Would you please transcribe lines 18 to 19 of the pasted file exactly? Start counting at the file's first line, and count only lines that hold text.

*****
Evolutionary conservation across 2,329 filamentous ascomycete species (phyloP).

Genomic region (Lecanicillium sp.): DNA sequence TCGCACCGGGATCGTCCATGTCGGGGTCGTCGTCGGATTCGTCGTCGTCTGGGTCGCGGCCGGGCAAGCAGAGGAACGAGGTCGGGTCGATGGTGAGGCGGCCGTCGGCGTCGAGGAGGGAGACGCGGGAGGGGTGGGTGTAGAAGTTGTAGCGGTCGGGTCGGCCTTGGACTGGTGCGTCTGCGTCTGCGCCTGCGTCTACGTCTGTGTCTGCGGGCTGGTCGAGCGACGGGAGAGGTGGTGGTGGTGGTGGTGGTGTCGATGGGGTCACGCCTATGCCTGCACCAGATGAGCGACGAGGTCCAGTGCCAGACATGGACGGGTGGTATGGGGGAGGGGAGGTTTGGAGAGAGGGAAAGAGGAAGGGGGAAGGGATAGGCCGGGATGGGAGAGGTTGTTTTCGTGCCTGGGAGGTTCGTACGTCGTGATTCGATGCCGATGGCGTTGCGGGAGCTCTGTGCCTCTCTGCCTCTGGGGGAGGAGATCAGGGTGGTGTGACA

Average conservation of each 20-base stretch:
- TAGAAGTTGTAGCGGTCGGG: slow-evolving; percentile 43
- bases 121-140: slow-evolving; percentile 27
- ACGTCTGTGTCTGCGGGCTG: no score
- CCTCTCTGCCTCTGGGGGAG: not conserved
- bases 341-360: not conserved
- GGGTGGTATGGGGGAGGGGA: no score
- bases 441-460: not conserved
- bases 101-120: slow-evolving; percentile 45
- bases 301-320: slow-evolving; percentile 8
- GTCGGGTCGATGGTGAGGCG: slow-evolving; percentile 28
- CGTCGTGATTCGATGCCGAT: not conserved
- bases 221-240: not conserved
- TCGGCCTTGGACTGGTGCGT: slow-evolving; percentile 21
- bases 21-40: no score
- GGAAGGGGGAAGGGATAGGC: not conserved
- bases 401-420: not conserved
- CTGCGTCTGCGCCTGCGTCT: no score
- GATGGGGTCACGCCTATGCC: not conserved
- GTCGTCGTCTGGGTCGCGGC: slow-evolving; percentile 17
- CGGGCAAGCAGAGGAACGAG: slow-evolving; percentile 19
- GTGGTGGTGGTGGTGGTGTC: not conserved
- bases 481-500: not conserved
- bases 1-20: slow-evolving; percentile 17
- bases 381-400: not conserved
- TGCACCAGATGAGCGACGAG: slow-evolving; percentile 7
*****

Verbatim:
- GGAAGGGGGAAGGGATAGGC: not conserved
- bases 401-420: not conserved